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cuttings- confused, n texas USA, now & 1 month+

Posted by merrybookwyrm 7/8 dfw (My Page) on
Thu, Jan 26, 12 at 21:36

Being a total newb, I've confused myself about making rose cuttings. A kind person is going to let me have cuttings when they prune their roses mid to late February. Mid to late February is about six weeks prior to late average freeze date in a normal year. This year, who knows? The whole winter has been warmer.

I thought I'd better practice before putting inexperienced mitts on her cuttings. The practice rose will be a Duchesse de Brabant, it being the only rose possible. It has lots of green leaves but is not actively blooming. Two days ago, I took cuttings from under spent blooms, put them in 12 oz plastic cups with drainage holes in potting soil inside gallon ziplock baggies, watered them with roots stimulator, and put them in a southern window that stays about 74F. The baggies have been totally closed, and water condenses inside them in the day.

After reading here (again), I thought "eek, air exchange!" and cracked the ziplocks open. Should this have been done, or should the ziplocks have been left shut? Should the cuttings have two four foot fluorescent shoplights turned on over them? Should these green colored wood cuttings have been done with the burrito method, since it has been 'winter'? Should this same setup be used in February?

Any suggestions will be gratefully accepted.


Follow-Up Postings:

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RE: cuttings- confused, n texas USA, now & 1 month+

  • Posted by burz 5b (My Page) on
    Fri, Jan 27, 12 at 14:20

I use the humidity dome tray set ups and I've completely closed the vents and left them open with good results. It seems, although I'm no expert but at that point I would be concerned with the temperature inside the ziplock bag or humidity dome. So far temps up to 90 seem to be ok. I like 80 degrees with 90-100% humidity. And yes I like using lighting for any indoor garden.

Whats the burrito method?


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RE: cuttings- confused, n texas USA, now & 1 month+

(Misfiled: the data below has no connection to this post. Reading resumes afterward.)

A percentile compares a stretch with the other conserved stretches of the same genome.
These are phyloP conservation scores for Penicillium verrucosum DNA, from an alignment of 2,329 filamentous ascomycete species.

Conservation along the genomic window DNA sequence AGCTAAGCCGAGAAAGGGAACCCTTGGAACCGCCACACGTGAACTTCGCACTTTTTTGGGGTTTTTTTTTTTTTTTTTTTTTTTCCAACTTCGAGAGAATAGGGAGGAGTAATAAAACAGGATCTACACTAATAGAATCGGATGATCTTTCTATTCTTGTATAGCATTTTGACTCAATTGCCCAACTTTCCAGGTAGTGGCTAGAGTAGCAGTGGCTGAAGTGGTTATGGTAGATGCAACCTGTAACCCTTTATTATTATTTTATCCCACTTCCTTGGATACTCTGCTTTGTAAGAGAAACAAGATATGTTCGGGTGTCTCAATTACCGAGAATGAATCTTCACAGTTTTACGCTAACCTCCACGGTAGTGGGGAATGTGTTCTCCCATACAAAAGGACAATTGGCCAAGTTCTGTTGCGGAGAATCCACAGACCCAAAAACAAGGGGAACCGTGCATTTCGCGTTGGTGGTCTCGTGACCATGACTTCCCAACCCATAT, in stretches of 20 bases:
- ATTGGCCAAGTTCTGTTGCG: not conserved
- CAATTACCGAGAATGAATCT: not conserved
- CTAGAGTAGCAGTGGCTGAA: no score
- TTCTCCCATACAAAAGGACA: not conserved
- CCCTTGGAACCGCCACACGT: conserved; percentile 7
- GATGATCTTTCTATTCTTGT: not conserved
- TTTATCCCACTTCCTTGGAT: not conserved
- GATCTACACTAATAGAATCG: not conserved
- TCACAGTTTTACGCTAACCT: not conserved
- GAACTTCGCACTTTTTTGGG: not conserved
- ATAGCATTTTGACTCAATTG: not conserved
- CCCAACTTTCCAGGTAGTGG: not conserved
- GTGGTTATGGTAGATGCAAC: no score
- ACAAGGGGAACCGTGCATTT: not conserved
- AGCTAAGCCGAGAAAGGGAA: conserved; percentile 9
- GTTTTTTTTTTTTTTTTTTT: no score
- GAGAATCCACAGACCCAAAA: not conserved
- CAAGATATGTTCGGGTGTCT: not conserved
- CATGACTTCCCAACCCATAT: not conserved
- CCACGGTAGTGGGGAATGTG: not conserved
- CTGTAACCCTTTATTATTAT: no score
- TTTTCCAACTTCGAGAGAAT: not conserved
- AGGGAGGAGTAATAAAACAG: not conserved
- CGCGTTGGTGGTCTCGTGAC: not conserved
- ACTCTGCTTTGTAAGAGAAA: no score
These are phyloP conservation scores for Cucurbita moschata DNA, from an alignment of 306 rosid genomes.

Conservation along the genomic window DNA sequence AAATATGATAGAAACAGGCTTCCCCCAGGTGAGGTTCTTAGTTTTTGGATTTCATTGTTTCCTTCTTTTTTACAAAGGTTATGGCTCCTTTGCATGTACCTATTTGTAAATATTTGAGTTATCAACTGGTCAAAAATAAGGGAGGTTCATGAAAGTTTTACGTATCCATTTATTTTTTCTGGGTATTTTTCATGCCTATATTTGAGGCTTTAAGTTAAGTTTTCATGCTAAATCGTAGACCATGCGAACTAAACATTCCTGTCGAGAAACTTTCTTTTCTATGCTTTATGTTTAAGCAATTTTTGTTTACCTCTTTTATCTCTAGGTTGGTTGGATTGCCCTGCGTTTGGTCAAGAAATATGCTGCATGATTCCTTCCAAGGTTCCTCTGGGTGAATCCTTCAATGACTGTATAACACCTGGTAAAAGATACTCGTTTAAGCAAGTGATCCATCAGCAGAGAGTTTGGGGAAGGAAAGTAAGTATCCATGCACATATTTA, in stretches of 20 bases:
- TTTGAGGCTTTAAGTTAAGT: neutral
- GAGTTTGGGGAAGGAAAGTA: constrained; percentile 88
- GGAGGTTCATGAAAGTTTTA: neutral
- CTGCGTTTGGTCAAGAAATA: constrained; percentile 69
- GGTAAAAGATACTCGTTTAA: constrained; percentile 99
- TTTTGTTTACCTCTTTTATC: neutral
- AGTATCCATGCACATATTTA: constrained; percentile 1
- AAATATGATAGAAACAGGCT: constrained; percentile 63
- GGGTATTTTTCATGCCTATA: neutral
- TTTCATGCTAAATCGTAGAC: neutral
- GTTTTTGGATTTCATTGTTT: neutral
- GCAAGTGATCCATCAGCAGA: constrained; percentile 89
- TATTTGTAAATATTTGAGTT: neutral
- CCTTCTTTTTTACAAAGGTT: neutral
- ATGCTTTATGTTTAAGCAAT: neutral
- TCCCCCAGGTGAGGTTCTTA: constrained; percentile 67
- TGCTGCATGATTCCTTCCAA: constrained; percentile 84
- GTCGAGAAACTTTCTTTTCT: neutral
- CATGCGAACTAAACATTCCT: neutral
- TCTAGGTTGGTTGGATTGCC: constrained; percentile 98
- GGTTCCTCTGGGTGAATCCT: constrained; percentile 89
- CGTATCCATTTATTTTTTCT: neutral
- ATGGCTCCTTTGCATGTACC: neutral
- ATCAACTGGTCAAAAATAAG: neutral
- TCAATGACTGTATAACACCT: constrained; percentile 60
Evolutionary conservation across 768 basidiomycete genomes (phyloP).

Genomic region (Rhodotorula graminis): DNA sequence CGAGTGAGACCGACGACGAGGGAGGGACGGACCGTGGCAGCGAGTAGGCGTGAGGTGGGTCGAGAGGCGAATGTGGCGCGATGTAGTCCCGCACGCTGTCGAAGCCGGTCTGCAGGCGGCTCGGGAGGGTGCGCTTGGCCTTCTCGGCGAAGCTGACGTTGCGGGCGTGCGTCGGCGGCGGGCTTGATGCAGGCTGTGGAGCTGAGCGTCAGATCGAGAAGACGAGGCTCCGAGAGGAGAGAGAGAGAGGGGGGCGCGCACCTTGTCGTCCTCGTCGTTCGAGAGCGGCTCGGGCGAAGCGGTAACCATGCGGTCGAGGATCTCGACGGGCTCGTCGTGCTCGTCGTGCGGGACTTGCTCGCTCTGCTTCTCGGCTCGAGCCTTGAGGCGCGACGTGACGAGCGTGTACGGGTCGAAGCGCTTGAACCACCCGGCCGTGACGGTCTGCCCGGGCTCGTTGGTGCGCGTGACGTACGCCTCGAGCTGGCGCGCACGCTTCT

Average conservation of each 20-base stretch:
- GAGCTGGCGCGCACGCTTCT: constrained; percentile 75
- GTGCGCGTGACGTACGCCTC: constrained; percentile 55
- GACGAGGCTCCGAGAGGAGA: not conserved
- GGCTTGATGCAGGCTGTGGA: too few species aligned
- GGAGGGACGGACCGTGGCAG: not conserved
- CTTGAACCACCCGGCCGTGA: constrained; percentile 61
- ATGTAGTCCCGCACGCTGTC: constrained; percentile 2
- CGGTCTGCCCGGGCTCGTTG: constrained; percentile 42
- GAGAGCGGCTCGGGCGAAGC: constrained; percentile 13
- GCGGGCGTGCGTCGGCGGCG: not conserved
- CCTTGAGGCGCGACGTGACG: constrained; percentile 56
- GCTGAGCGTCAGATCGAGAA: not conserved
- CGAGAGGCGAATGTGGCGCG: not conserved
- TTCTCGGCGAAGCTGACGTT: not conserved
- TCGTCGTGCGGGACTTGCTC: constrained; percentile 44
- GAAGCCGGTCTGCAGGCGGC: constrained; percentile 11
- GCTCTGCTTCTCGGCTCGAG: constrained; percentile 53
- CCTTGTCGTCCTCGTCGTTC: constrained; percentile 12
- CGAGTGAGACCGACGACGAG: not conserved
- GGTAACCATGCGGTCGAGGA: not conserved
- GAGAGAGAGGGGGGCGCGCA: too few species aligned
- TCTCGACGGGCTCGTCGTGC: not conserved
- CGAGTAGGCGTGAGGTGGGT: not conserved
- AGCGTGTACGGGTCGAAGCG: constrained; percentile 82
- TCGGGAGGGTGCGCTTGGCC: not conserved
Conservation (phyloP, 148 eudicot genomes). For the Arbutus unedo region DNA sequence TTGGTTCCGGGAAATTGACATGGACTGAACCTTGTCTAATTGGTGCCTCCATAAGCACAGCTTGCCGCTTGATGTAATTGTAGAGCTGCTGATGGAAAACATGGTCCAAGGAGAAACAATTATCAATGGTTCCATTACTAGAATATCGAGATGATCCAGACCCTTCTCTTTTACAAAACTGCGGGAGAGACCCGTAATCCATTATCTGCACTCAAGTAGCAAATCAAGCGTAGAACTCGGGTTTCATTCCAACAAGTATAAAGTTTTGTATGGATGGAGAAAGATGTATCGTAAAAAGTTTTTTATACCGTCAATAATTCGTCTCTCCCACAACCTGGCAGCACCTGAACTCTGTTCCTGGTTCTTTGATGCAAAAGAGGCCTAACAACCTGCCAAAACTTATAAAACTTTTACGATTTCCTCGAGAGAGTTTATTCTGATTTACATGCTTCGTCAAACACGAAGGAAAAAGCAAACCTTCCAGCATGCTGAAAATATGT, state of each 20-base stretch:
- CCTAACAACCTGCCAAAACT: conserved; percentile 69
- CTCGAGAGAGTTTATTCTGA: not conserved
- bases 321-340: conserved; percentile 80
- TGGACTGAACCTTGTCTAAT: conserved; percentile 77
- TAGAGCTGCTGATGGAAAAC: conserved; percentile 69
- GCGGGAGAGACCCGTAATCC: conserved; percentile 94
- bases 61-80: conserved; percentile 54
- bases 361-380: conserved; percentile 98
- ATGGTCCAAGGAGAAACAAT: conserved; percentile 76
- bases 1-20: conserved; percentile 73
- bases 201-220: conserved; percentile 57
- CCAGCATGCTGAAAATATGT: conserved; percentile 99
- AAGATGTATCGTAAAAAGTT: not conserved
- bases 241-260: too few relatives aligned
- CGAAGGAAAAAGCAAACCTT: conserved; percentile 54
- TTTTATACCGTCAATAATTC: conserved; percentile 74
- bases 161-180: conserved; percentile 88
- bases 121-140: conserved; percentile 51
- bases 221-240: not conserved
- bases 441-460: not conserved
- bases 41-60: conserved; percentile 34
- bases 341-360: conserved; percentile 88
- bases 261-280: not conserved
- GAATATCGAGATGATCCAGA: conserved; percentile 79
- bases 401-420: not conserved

Thank you for answering.

Earlier, Hartwood posted about newspaper burritos:
http://forums.gardenweb.com/forums/load/rosespro/msg110815482867.html?7

Earlier yet, grandmothers_rose posted
http://forums.gardenweb.com/forums/load/rosespro/msg072252299184.html?59

and Roseseek also posted:
http://pushingtheroseenvelope.blogspot.com/2011/05/wrapping-cuttings.html

There are further links from the blog. It seems some people have very good success by taking cuttings, stripping all the leaves, wrapping the cut pieces into barely? damp sheets of newspaper a la burrito making, placing the 'newspaper burritos' into a plastic sack, and waiting for calluses and roots. It looks like people's best success may come with a different age of wood than the cuttings I was trying for. Maybe. If I understand.


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RE: cuttings- confused, n texas USA, now & 1 month+

Well, I decided the newspaper method may work better for me using hardwood cuttings, the type you are referring to in your original post. Besides, what else am I going to do with my rose bush "trimmings?" I might as well try. If it does not work I'm only out some time that I would have spent surfing the Roses Forums anyway!! The general consensus is to keep trying until you find something that works for you. When you need advice or have success post a message. That's why we're here, to learn and have fun!


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RE: cuttings- confused, n texas USA, now & 1 month+

Yes, the harder wood cuttings are more suitable for the newspaper wrapping method. I've experimented with softer types and some did callus, but usually collapsed before setting out any real roots. End of the year prunings should make for some suitable cuttings. It has here so far this year! Good luck! Kim


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